(Sorrowful Friday) in German, is the English designation of Friday in Holy Week that is, the Friday on which the Church keeps the anniversary of the Crucifixion of Jesus Christ.
Parasceve, the Latin equivalent of , preparation (i.e.
It is curious to note in these very old Good Friday prayers that the second part is omitted in the prayers for the Jews, owing, it is said, to their having insulted Christ by bending the knee in mockery before Him.
These prayers were not peculiar to Good Friday in the early ages (they were said on Spy Wednesday as late as the eighth century); their retention here, it is thought, was inspired by the idea that the Church should pray for all classes of men on the day that Christ died for all.
While the Judica, introit, and the Gloria in Excelsis have been added to this first part of the Mass and the long series of prayers omitted from it, the oldest order of the Synaxis, or meeting without Mass, has been retained in the Good Friday service. The modern collect is the representative of this old solemn form of prayer.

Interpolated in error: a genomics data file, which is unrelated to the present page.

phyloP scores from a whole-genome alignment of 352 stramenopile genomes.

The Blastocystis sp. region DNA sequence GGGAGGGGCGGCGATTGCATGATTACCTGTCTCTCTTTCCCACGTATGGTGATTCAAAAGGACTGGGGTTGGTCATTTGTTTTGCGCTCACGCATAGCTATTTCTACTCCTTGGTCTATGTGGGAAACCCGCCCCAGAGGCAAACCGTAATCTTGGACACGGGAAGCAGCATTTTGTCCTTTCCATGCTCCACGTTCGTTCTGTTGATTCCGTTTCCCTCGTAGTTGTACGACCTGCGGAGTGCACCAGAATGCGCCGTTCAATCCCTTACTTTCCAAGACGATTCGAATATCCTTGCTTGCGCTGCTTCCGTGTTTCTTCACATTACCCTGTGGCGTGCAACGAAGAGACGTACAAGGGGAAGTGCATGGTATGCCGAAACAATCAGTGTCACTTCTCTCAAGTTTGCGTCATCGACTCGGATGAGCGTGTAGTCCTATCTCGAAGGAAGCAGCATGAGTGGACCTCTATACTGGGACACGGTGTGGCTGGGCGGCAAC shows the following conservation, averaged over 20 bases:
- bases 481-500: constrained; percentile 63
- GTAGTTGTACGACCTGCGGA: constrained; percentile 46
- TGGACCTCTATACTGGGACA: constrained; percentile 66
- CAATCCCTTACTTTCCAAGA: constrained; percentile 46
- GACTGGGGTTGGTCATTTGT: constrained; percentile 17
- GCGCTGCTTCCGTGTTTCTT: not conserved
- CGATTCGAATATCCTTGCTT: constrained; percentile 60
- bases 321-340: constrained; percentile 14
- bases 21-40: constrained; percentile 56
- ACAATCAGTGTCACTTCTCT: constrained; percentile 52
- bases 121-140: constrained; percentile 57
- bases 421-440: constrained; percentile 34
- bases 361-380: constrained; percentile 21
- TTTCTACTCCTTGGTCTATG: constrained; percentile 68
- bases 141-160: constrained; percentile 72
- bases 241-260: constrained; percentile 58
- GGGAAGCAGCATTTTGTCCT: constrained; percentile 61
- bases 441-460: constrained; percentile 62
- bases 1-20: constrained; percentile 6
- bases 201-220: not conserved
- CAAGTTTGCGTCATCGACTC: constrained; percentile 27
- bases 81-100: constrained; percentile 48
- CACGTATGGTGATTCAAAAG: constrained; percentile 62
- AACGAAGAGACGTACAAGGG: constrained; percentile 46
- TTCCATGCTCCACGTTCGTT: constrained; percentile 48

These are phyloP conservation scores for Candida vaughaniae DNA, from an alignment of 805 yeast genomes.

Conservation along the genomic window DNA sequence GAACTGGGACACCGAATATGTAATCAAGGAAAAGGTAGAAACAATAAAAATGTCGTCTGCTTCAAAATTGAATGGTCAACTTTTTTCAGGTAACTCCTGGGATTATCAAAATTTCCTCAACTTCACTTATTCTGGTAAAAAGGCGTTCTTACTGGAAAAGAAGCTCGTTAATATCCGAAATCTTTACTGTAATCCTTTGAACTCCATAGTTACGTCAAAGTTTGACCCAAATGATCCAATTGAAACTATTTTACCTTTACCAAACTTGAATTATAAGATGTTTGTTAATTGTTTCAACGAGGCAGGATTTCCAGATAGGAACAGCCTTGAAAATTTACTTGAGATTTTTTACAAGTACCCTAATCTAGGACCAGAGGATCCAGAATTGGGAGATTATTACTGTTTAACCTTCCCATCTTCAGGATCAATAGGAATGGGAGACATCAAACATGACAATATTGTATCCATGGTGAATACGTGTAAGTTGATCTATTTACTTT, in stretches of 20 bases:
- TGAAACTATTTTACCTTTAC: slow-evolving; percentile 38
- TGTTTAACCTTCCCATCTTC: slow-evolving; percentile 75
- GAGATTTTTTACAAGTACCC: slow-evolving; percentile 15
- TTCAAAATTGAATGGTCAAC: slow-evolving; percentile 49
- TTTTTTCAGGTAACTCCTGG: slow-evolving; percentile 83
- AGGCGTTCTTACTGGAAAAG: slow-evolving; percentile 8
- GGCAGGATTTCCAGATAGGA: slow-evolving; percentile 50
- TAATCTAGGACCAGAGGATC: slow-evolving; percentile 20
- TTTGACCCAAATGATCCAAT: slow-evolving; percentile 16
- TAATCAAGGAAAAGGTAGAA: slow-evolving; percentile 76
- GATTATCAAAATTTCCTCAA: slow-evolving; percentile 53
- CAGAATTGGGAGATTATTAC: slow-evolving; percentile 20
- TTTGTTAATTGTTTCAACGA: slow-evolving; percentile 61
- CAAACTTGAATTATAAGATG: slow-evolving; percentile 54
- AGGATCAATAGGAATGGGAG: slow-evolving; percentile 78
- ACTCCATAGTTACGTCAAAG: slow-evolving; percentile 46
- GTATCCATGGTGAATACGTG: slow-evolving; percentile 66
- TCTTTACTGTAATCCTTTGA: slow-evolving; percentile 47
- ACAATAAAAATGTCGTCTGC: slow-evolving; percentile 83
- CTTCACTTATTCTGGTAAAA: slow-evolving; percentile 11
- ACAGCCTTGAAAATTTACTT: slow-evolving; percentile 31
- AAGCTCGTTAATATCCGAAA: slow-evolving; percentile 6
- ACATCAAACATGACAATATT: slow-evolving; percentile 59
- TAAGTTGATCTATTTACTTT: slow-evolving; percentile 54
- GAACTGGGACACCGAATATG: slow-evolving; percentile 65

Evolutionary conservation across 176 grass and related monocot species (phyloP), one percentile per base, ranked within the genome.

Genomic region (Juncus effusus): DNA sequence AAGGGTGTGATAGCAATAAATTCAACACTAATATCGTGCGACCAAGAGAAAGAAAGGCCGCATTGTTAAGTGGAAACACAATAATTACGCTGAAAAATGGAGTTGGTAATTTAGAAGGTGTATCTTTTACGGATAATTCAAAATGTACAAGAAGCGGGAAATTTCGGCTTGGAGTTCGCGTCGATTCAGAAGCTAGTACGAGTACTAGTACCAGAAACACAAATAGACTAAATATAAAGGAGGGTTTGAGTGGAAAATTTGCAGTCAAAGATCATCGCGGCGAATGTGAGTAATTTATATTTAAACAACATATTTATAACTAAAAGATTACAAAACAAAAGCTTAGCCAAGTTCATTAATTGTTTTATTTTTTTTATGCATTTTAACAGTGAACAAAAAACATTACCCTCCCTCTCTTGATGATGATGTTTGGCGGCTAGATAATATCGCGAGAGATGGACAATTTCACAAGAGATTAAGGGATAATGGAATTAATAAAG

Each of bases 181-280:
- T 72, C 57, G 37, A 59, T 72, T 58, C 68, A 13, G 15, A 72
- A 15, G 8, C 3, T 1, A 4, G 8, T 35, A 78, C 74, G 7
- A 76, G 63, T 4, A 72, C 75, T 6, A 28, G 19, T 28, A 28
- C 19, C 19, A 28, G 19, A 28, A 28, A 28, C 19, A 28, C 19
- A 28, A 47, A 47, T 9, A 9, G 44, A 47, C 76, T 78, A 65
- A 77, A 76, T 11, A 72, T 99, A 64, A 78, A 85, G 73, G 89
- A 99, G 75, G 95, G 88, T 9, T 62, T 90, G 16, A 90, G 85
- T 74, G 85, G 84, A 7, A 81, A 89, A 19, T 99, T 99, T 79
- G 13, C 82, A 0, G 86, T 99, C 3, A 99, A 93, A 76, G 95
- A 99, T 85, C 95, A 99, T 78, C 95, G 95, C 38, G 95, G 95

The first part is reduced to the Oremus, the second part has disappeared, and the third part remains in its entirety and has come to be called the collect.
In the meantime, the acolytes spread a single cloth on the denuded altar. When the celebrant and ministers ascend the altar, a lector takes his place on the epistle side, and reads a lesson from Osee 6. Next comes a prayer sung by the celebrant, which is followed by another lesson from Exodus 12, chanted by the subdeacon.
When the Burial was completed the deacon and subdeacon came from the sacristy with the reserved host.